Editorial: The welfare state enters a new, and riskier, era

The political and public climate for benefits reform was unusually benevolent


In a way, ministers might be annoyed that most of the running, in terms of hostility, has been made by the “bedroom tax”.

In another, though, they might be grateful. The Government’s apparent failure to anticipate the indignation felt by those essentially being fined for having a spare room, and the delight of those who sense  a chink in ministerial defences, has obscured the much bigger picture. After barely three years in office, the Coalition is introducing probably the most sweeping reforms since the foundation of the welfare state.

The Government is not drafting legislation; it is not steering it through Parliament; it is not putting out proposals for consultation. It has done all this. There were times when its competence, let alone its intentions, raised questions. The cack-handed way in which the then Health Secretary, Andrew Lansley, went about his NHS reforms ultimately cost him his job. The very notion of testing invalidity benefit recipients for their capacity to work drew protests, in part because of the insensitivity with which it was tackled. Now, though, the preliminaries are over. The legislation and many of the measures themselves are coming into force.

The much-contested “bedroom tax” went into effect yesterday. So did new arrangements for council tax which will mean more people having to pay; swingeing restrictions on legal aid, and NHS reforms that will see prime responsibility for commissioning care pass to doctors. Next Monday, the new personal independence payment replaces disability living allowance. The benefit cap – limiting total household receipts from the state – comes in a week later in four London boroughs. Two weeks after that, one district of Greater Manchester  pioneers the centrepiece – Universal Credit.

Not all has gone according to plan. The work of NHS commissioning that was intended to be led by GPs has been extended to hospital doctors and managers. That may be a concession that ministers   – and the GPs and their patients – come to rue. There were supposed to be four districts implementing Universal Credit at the outset. That is down to one. An NHS emergency phone line, intended to take the heat off emergency ambulance calls, has been delayed. But the changes that are going ahead constitute a formidable list. And whether you like them, loathe them, or are waiting to see, ministers deserve some credit. It has taken almost every government in recent memory at least twice as long to accomplish nothing like as much. The sheer size of the task, and the risk of protest, discouraged any serious effort to grapple with welfare.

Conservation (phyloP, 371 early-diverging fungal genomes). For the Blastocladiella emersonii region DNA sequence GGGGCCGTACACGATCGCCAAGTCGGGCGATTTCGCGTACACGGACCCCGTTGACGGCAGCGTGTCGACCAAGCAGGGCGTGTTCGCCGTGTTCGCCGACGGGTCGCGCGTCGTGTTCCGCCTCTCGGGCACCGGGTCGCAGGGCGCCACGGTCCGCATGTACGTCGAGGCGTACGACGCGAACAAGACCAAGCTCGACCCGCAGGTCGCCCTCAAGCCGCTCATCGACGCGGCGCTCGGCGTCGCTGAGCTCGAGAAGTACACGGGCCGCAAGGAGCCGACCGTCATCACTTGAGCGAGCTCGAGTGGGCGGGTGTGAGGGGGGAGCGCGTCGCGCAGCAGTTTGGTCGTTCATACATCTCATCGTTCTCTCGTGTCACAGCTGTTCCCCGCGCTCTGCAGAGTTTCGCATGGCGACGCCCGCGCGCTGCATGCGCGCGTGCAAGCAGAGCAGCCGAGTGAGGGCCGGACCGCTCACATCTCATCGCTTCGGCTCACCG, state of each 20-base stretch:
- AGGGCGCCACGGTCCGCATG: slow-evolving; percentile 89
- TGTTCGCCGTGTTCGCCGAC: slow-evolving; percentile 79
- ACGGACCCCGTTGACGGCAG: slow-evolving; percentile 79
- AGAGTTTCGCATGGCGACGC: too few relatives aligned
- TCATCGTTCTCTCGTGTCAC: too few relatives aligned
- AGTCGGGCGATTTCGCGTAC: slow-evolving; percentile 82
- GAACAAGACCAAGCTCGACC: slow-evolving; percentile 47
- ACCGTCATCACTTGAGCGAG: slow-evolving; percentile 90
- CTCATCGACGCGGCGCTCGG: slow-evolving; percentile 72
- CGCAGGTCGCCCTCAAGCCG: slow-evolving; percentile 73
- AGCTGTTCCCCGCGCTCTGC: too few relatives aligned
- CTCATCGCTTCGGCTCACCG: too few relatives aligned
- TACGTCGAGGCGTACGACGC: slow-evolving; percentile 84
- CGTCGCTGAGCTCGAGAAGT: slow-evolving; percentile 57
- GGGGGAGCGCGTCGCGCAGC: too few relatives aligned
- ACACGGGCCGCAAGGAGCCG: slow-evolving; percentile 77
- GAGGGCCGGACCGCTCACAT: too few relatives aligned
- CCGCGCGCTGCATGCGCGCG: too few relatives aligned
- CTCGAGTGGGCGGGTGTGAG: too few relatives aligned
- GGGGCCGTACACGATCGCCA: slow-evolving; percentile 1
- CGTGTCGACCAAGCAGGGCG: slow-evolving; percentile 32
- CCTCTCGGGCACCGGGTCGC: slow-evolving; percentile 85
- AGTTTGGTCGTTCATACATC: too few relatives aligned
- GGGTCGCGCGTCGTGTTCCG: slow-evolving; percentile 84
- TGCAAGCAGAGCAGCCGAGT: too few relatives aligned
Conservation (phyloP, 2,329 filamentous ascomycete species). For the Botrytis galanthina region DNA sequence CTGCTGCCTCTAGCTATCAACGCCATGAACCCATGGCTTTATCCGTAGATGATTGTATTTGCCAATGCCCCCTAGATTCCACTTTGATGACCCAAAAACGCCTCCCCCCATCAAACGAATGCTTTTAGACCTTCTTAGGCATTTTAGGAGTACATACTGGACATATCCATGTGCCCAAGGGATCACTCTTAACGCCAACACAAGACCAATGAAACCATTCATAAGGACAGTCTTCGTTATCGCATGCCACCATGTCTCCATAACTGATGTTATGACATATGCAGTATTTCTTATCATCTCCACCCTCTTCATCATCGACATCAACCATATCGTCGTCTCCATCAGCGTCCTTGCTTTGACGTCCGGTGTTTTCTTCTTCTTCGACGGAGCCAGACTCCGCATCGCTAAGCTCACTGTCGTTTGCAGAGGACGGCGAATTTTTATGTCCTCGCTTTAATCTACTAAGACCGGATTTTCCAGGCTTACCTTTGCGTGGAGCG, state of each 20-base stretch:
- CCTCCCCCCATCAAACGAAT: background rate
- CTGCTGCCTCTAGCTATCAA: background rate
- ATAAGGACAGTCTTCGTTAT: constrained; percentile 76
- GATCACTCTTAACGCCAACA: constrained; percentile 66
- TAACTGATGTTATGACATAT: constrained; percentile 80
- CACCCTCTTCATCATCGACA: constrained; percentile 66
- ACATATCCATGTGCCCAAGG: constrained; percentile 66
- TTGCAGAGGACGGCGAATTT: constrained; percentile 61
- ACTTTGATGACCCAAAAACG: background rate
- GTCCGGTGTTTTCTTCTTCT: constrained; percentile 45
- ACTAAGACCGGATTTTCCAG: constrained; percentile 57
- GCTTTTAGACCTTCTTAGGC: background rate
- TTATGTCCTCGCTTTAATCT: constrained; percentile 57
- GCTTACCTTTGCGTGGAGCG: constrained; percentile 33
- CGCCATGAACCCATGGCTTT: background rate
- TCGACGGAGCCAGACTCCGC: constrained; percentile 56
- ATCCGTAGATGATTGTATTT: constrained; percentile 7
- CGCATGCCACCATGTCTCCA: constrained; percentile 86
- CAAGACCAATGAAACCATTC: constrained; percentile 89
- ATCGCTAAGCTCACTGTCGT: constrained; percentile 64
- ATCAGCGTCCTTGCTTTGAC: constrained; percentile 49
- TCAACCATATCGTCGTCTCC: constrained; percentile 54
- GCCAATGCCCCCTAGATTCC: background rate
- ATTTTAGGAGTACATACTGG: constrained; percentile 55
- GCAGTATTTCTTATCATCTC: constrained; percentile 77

How these measures will be judged, however, depends not on what has already happened, but on what happens next. The Coalition was – crucially – able to capitalise on a widespread public sense that benefits of all kinds had become a disincentive to work. A little of the shine was also taken off the NHS in recent months by the report on Stafford Hospital. The climate for reform was unusually benevolent.

The generally quiescent public mood, however, could soon turn. If, for instance, it emerges  that figures produced by the Government – showing that more than 800,000 people gave up claims for disability benefit – were massaged, or that genuinely disabled people were too scared to claim; if the benefits cap results in already deprived families becoming homeless; if government computers cannot cope with the single pilot of Universal Credit; if GPs are attacked by angry patients for rationing care, then not only will the whole Government be in the dock – Mr Cameron personally underwrote both the benefit and NHS reforms – but any reform of the welfare state, however justified, will be twice as hard next time around.

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